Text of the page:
I understand why atheists would want to hold on to the word morality. Why? Because all humans have an innate understanding of intrinsic right and wrong. The Judeo-Christian worldview explains why: because God created us with that understanding. Certainly we have to cultivate our understanding of right and wrong, but naturally we all deep down inside us understand that there is absolute right and absolute wrong.
Nothing in the natural universe explains what is intrinsically right and wrong. Even though evolutionary theories feebly try to explain why we have an understanding of right and wrong, they can never prescribe what actually is intrinsically right and wrong because the physical universe simply has no description of it.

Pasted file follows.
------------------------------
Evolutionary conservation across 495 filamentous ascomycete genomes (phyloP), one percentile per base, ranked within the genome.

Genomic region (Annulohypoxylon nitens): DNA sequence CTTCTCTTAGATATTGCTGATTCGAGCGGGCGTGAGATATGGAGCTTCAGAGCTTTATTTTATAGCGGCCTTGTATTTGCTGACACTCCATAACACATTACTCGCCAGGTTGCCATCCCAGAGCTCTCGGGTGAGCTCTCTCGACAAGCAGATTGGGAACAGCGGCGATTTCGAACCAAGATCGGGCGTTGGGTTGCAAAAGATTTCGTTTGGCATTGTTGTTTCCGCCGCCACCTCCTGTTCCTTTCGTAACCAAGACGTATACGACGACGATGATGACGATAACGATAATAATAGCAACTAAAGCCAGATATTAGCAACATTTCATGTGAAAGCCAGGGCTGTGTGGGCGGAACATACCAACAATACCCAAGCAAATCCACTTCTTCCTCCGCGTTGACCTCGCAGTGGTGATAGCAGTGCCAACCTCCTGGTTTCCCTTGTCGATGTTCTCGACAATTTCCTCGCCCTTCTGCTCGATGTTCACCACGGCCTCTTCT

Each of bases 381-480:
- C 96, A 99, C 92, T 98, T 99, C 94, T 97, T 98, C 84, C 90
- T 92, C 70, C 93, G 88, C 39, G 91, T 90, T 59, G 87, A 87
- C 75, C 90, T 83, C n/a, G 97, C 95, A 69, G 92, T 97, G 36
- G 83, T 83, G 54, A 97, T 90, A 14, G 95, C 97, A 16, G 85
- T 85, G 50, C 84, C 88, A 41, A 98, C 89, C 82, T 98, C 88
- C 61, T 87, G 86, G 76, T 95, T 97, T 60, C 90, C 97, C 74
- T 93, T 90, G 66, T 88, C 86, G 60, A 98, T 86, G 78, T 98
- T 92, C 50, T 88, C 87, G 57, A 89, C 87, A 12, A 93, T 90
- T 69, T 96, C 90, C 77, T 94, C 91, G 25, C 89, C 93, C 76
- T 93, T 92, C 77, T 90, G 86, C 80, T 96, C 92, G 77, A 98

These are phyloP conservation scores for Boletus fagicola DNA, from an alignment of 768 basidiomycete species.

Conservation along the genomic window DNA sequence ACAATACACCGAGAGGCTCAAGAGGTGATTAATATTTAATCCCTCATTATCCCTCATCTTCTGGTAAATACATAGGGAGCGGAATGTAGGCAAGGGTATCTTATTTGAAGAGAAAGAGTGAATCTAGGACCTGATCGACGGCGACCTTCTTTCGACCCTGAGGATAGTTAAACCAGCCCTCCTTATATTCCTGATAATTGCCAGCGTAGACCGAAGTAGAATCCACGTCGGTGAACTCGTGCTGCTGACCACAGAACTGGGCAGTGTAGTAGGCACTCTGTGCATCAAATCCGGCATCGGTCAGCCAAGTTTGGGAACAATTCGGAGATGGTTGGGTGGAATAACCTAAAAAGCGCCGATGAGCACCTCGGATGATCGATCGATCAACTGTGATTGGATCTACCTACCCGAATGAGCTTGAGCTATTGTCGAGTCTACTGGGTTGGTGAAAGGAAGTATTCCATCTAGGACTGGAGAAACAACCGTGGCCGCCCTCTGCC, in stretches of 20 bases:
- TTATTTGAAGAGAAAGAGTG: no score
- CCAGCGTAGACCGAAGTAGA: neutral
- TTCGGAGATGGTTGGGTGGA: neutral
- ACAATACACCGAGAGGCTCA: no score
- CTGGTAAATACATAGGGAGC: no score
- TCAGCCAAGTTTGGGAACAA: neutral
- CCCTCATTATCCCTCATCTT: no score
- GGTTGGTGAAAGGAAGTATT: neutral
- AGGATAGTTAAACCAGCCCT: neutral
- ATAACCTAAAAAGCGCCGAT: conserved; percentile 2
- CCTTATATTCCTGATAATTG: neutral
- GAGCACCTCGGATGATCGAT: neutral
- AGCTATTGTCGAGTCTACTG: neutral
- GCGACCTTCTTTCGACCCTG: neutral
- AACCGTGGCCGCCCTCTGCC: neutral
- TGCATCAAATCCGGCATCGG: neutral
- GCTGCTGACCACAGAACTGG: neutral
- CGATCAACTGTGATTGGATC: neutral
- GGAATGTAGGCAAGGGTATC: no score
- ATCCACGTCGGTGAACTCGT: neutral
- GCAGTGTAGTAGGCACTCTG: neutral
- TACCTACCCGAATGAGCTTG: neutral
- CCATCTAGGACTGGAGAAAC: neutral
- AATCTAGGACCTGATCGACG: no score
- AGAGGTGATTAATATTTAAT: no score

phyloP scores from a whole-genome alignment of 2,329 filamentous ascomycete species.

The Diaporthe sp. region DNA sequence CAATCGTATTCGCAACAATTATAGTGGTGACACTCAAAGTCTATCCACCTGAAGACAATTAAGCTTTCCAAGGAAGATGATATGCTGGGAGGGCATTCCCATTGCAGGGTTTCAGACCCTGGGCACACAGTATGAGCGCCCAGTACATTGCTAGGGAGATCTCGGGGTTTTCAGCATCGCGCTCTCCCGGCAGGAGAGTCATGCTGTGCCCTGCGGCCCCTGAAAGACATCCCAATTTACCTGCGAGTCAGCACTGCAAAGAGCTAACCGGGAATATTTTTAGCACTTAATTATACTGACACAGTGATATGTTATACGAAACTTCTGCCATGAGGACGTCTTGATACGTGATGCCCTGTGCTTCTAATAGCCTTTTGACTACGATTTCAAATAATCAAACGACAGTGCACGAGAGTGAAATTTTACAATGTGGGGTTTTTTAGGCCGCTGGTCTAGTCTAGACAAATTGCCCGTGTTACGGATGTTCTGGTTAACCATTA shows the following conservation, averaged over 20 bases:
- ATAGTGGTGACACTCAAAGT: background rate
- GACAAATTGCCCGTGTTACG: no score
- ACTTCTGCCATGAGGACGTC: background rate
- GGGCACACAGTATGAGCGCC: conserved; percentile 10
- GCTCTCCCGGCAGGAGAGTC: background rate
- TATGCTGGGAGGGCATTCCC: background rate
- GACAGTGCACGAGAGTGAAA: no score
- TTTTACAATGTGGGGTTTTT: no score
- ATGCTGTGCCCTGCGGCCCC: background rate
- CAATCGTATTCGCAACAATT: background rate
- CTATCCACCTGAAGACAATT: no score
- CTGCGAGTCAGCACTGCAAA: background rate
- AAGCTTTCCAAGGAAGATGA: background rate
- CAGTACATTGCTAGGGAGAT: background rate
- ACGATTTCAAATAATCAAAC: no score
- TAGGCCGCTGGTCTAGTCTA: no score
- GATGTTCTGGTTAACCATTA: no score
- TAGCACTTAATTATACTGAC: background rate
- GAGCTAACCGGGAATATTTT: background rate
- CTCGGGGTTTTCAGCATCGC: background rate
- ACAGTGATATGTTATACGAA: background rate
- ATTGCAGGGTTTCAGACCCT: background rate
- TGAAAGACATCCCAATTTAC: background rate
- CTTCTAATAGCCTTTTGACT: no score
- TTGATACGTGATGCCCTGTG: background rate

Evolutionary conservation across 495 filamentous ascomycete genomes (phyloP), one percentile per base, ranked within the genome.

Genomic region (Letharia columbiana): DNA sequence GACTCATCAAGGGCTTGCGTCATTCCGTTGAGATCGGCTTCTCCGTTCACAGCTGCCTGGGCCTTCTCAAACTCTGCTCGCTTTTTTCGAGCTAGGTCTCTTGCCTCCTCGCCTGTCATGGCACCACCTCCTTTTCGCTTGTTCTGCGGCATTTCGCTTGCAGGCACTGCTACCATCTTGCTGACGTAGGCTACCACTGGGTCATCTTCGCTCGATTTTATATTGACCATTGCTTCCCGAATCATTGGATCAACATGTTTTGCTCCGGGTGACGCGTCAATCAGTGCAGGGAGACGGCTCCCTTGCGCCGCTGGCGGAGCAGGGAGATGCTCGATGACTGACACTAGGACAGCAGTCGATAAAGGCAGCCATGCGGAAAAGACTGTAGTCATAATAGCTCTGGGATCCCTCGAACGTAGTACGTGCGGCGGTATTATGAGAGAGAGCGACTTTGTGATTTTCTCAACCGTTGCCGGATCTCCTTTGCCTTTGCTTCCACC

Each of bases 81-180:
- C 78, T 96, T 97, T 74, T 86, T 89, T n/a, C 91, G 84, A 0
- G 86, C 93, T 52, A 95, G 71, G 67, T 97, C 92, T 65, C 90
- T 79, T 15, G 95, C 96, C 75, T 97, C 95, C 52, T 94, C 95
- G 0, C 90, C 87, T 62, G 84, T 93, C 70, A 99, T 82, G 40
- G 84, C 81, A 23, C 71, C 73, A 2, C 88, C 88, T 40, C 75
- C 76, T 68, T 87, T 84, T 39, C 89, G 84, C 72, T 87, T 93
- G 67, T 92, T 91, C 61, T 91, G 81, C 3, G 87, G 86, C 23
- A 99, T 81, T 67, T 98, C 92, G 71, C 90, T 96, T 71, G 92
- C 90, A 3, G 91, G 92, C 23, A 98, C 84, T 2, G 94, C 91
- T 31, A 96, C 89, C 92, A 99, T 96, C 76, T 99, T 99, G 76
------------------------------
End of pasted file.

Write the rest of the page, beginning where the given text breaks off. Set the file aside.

I am going to yet again quote C. S. Lewis in Mere Christianity, “If I find in myself desires which nothing in this world can satisfy, the only logical explanation is that I was made for another world.”
*I want to briefly note that I am not attacking all atheists, and I am not even trying to be mean-spirited to any atheist. When I refer to atheists, I usually am referring to a certain group of atheists with a certain mindset. If you are not of the same mindset, then please do not think that I am charging you with the same mindset. I try to say “some atheists” or “many atheists” often enough in my post to hopefully make this clear. However, there are some times when I refer to atheism instead of atheists. When I do this, I am making a statement about the worldview of atheism and what the logical conclusions of atheism should be. I completely understand that there are some people who do not follow the logical conclusions of their worldview and I acknowledge that there are different branches of atheism. Please do not read any anger into my text. If I were speaking this text to atheists, I would be speaking sincerely, yet calmly and kindly.